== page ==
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Jab Harry Met Sejal movie review: Imtiaz Ali's absolute worst film

Durga M Sengupta | Updated on: 5 August 2017, 2:59 IST

Some say the true marker of brilliant cinema is that it makes one feel extreme emotions. If they're right, Jab Harry Met Sejal is a stupendous film, for it made me feel pure, unbridled RAGE.

Imtiaz Ali has made some flawed, yet beautiful films in the past. Tamasha was heartbreakingly real in parts, Jab We Met could make one laugh non-stop, Rockstar weaved its music into the story effortlessly, Highway pinched right where it hurt, Socha Na Tha was a thorough entertainer, and Love Aaj Kal – his weakest so far – at least had a relatable love story.

Jab Harry Met Sejal makes all his older films look absolutely blemish-free. The film has no depth, makes zero effort in characteristion, and reimagines sequences from his older films, only to defecate all over them. It is parochial, unimaginative, and disrespectful to Ali's own work, ripping gaping holes in the image he has built up over the years.

It's not you, it's us

But the Victor Frankenstein to this monster isn't Ali, it's us, the audience. For, year after year, he has attempted to reimagine the impossibly overdone genre of romance with a dash of originality. And year after year, we have progressively rejected those films, often ridiculing them for their flights of fancy.

So he roped in Shah Rukh Khan and Anushka Sharma, two big-budget bankable actors, produced a film with SRK's Red Chillies, patched a story together from every other film in Bollywood, and regurgitated it on to the big screen.

Too bad no one told Sauron that if you have enough shiddat, the qayanat will bring you the ring.

The film starts in some random European city, goes to another, then another, and doesn't stop. The premise is that Sejal Jhaveri (Anushka Sharma) has lost her engagement ring during a Euro-trip (yes, yes, DDLJ) and forces the tour operator Harinder 'Harry' Singh Nehra (Shah Rukh Khan) to help her find it.

Of course, if you have enough shiddat, the qayanat conspires to bring you rings, and love. Harry is desperately in need of love, for he's been sleeping around with every woman he encounters. But, as basic Indian morality will tell you, love can't be found where sex is.

Sejal, or a Gujju version of Geet from Jab We Met, must vanquish his demons, and rescue SRK from this evil life of debauchery. Ring toh bas bahana tha.

Now, because Ali can't trust his audience to understand his films anymore, he makes his characters say everything that's obvious. Sample this:

Harry to Sejal: Mujhe kabhi kabhi lagta hai tum mujhe bacha sakti ho.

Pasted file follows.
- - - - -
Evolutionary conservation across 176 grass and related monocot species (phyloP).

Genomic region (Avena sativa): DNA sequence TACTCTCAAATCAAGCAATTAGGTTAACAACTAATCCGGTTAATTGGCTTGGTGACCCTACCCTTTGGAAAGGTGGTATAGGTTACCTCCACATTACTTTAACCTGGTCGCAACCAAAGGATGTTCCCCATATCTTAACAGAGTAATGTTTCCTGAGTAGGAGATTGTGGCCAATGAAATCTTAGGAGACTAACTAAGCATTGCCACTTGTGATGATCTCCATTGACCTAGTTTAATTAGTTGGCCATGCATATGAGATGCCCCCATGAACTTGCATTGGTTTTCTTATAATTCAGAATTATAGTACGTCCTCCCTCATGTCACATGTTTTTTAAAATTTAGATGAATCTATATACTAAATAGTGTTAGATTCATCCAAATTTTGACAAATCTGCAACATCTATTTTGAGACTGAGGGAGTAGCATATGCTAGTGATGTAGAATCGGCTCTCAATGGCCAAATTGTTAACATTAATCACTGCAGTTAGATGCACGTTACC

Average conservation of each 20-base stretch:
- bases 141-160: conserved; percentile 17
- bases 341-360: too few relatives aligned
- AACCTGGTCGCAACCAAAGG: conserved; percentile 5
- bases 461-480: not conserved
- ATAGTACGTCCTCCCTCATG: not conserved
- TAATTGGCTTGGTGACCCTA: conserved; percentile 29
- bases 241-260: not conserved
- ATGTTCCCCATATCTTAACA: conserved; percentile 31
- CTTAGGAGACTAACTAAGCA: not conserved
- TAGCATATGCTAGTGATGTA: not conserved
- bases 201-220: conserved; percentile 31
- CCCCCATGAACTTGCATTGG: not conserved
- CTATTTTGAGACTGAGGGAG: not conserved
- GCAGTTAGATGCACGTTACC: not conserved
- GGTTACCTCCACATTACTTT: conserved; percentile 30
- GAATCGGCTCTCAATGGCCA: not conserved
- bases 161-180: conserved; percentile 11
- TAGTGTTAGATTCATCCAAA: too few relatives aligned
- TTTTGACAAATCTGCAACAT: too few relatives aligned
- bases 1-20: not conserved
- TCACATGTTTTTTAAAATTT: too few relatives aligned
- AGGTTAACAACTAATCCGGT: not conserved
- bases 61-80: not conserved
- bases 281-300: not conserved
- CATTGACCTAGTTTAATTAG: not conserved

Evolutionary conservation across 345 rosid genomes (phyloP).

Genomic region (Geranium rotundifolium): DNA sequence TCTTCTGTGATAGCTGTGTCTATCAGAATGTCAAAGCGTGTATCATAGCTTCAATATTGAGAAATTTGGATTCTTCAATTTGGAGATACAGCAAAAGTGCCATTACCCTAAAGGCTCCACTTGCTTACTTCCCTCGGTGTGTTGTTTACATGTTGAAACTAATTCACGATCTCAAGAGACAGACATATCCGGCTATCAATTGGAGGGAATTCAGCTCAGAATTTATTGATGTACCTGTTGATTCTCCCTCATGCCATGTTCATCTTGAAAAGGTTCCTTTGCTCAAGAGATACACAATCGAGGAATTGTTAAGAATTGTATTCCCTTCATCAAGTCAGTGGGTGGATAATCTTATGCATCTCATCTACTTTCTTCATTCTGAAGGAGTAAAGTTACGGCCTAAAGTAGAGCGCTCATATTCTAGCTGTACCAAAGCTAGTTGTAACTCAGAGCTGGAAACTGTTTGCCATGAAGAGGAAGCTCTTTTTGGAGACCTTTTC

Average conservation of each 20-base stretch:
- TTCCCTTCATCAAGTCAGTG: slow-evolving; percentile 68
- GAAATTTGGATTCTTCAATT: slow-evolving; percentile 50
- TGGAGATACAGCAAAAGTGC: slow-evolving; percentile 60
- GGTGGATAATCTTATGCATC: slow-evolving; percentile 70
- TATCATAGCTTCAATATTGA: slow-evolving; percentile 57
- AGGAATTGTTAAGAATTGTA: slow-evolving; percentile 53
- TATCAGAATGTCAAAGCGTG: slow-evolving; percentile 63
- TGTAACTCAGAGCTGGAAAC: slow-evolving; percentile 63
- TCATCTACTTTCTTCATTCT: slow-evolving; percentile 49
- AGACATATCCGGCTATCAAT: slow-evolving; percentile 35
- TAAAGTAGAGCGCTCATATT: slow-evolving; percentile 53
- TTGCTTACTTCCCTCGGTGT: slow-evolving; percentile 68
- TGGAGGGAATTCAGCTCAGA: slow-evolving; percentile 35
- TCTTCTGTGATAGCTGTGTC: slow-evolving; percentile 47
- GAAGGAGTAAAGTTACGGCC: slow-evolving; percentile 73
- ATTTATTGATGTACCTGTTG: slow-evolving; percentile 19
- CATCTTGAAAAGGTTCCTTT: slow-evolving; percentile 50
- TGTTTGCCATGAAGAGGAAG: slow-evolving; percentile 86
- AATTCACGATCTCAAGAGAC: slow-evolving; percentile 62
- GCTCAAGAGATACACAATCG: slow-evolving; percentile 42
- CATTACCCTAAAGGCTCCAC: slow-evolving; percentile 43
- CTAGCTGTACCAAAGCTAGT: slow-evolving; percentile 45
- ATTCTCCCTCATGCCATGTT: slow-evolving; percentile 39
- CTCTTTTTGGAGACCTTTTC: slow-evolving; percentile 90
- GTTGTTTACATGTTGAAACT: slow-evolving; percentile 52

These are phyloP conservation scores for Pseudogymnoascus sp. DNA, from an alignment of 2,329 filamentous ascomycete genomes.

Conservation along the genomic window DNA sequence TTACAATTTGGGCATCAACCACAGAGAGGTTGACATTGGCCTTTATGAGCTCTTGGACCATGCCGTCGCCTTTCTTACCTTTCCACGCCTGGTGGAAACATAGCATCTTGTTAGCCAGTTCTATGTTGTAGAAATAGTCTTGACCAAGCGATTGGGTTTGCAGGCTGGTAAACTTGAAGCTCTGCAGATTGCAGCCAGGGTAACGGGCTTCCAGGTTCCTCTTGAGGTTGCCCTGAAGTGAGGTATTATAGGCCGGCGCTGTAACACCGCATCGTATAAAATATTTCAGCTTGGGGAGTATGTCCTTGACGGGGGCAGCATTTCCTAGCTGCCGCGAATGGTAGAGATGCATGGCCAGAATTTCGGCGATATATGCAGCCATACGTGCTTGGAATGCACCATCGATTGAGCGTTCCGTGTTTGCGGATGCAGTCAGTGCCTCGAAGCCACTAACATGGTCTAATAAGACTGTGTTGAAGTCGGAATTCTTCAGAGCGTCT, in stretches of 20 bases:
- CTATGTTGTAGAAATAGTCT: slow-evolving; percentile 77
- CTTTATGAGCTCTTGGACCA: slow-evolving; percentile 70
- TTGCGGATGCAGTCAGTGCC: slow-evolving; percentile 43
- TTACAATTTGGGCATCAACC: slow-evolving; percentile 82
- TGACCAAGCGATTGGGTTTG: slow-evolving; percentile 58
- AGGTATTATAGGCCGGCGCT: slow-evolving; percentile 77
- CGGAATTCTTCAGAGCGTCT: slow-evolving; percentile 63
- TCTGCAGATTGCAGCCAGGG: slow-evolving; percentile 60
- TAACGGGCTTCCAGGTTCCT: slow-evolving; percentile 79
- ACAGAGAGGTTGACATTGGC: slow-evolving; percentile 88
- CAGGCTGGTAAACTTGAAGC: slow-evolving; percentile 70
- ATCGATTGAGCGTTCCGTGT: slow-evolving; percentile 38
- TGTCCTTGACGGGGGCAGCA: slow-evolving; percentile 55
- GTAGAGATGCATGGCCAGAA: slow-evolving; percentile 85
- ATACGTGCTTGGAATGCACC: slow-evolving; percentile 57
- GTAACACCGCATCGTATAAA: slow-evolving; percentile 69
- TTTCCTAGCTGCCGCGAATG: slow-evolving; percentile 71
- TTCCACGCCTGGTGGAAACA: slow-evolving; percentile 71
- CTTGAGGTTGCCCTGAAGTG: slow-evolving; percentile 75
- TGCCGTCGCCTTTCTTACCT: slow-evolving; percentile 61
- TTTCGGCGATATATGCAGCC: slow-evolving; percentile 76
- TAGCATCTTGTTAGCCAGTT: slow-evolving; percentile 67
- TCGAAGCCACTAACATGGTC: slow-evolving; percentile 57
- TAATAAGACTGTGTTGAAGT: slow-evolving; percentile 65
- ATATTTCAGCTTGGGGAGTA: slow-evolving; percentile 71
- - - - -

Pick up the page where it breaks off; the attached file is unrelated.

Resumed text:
Sejal to Harry: Main bacha lungi.

I swear, I groaned audibly.

A dose of 90s sexism and morality

The film is also highly sexist for it celebrates pure, innocent women, judging those who are sexually active and comfortable in their skin. Sejal is attractive to Harry for she's sweet and innocent, and not like the women he sleeps with. Wah.

He constantly patronises her, following her around in foreign cities, for she can't be left alone. The film is on his side, showing us how things can go wrong when she wanders off on her own.

Of course, there's another dialogue to seal this intention:

Harry to Sejal, at an airport: Tujhe apna khayal khud rakhna hai. Kyunki main tere sath nahi hun.

Slow clap.

JHMS is frustrating, not only because it's Ali's worst film, but also because it is so stuck in the 90s even Karan Johar wouldn't make it. That's right, it employs all the problematic tropes Karan 'nepotism' Johar has recently acknowledged was true for his film Kuch Kuch Hota Hai.

JHMS is so stuck in the 90s even Karan Johar wouldn't make it.

To say that Anjali from KKHH was a problem, for she had to change into a saree to appeal to SRK (again!), and not see the problem with Sejal being compared to the perfect China doll in JHMS would be hypocritical. If Johar has been held accountable, that too for a mistake he made eons ago, Ali must explain this celebration of the delicate vulnerable pixie princess while establishing that all other women are garbage.

What's even more amusing is the stupendous manner in which Ali fails to recreate an SRK romance. While someone like Johar would've used music to his advantage, lulling audiences into that false sense of satisfaction that once gets from hummable tunes, the placement of music in JHMS is completely bizarre.

There's no need to comment on the over-acting, for I'm certain that was the intention when SRK and Anushka were roped in to create this otherwise unsellable romance. The two have chemistry that's down in the negatives, their dialogues are unoriginal and repetitive, and SRK is no Ranbir Kapoor to act his way through a bad film.

As if to ensure that every single aspect of the movie is bad, even the subtitles are botched. While the English dialogues are subtitled, it is done so in English script. Who exactly are we trying to help here?

Gas (Chandan Roy Sanyal), the only watchable character, appears for all of four minutes in the film. Too bad no one realised he was the best thing about the movie, wasting him instead.

Should you watch it?

God, no! Especially if you're an Imtiaz fan.

Rating: 1/5

First published: 4 August 2017, 14:14 IST
 
Durga M Sengupta @the_bongrel

Feminist and culturally displaced, Durga tries her best to live up to her overpowering name. She speaks four languages, by default, and has an unhealthy love for cheesy foods. Assistant Editor at Catch, Durga hopes to bring in a focus on gender politics and the role it plays in all our interactions.

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